Buckaroos in Paradise: Ranching Culture in Northern Nevada, 1945-1982

About This Collection

Folklife Research and Team Fieldwork

Paradise Valley is the name of both a cattle-ranching valley and a crossroads community in northern Nevada's Humboldt County. The valley is a cul-de-sac formed by the Santa Rosa Mountains and watered by their melting snows. Miners and agriculturists arrived at about the time of the Civil War, but the mines played out by the end of the century and the valley was devoted to ranching through the 1980s. Ranching has continued in the 1990s--post-dating this collection--even as improved technology has again made the extraction of gold profitable and revived mining.

The American Folklife Center conducted an ethnographic field research project in Paradise Valley from 1978 to 1982. The study employed a team of researchers representing different disciplines who documented a variety of aspects of traditional life. The focus of the work was cattle ranching and the work of buckaroos, as cowboys are commonly called in the region. Howard W. "Rusty" Marshall, then of the Folklife Center's staff, directed the project. His essay "Buckaroos in Paradise" presents an overview of the valley and highlights the key findings of the field project. Marshall also carried out extensive research on material culture, especially vernacular architecture, focusing on the work of the immigrant Italian stonemason-builders who constructed many ranch buildings. After the project ended, Marshall's additional research took him to the old villages of Passobreve, Sagliano Micca, and others in the northwestern Italian Piedmont region. There, relatives of the people he had met in Nevada guided him to the nineteenth-century quarries, gravestones, retaining walls, and buildings that were familiar to the generation that immigrated to America. The results of this broader research may be found in Marshall's book Paradise Valley, Nevada: The People and Buildings of an American Place (Tucson: University of Arizona Press, 1995) and in other publications.

The project involved collaborating specialists from other institutions. Richard E. Ahlborn, curator in the Division of Cultural History in the Smithsonian Institution's National Museum of American History, documented ranch crafts and horse gear and organized an exhibition entitled Buckaroos in Paradise at the museum in 1980. Marshall and Ahlborn co-authored the publication that accompanied the exhibition (Buckaroos in Paradise. Washington: Library of Congress, 1980. Reprint, Lincoln: University of Nebraska Press, 1981).

Thomas Vennum Jr., an ethnomusicologist with the Smithsonian's Center for Folklife Programs and Cultural Studies, interviewed Northern Paiute Indians about their work as ranch hands and buckaroos. Selected results of his research in this online collection include six audio selections and numerous photographs.

James Deetz, then director of the Lowie Museum at the University of California, Berkeley, led a group of historical archeologists (Eugene Prince, Lynn Eisenmann, and Jamey Deetz) in a survey of the valley's former Chinese community and two historic archeological sites on the Ninety-Six Ranch. Margaret Sermons Purser, then a graduate student in Berkeley's Anthropology Department, continued to research the early history of the community, culminating in her doctoral dissertation "Community and Material Culture in Nineteenth Century Paradise Valley, Nevada" (Ph.D. diss., University of California, 1987).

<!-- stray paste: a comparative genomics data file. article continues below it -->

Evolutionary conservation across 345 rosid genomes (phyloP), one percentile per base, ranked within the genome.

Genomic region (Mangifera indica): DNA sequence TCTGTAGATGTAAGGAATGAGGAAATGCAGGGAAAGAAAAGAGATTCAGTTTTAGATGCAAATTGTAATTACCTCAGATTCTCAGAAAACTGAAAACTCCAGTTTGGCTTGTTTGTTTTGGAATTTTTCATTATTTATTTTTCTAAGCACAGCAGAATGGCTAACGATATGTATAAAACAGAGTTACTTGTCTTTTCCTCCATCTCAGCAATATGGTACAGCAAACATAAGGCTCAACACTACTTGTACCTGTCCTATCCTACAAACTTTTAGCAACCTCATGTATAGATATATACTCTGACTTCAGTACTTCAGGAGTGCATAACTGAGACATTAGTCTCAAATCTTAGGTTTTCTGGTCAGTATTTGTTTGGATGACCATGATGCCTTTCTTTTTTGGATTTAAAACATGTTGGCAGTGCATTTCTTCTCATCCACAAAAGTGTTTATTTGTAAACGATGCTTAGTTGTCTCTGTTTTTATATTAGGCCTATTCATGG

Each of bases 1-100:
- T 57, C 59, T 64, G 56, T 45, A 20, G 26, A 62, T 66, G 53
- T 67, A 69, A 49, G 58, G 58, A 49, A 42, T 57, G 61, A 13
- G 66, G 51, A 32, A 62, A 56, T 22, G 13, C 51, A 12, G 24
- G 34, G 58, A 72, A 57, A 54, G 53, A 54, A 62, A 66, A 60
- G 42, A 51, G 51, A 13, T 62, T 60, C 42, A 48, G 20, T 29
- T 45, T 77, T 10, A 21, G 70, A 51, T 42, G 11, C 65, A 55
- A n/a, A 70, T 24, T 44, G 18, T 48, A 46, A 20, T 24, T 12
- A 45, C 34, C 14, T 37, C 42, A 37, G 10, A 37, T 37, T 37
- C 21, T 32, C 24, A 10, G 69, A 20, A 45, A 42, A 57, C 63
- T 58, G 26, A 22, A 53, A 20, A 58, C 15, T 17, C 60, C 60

Carl Fleischhauer, then a Folklife Center staff member, participated in various roles, notably organizing the project's overall media documentation effort, compiling information about Leslie J. "Les" Stewart and his Ninety-Six Ranch, and producing a videodisc about the ranch, now transformed into this online collection. Fleischhauer was joined in producing media documentation by William H. "Bill" Smock, a filmmaker from San Francisco, who worked as a still photographer and produced the motion pictures included in this online collection.

The project team also included specialist researchers contracted by the Folklife Center. Keith Cunningham, a professor of folklore at Northern Arizona University, documented oral traditions in the town of Paradise Valley. He and his wife, Kathy Cunningham, also prepared a comprehensive index to the field research project's 150 hours of tape recordings, available in the Center's Folklife Reading Room at the Library of Congress. Linda GastaƱaga, a Basque studies specialist in Reno with family ties in the valley, studied the Basque presence. Suzi Jones, then an Oregon folklorist, studied foodways and material culture. A portion of her interview with German immigrant Martha Bruns Arriola is included in this collection, as are many of her still photographs. William A. "Bert" Wilson, then a folklore professor at Utah State University, studied the annual cycle of work on several valley ranches.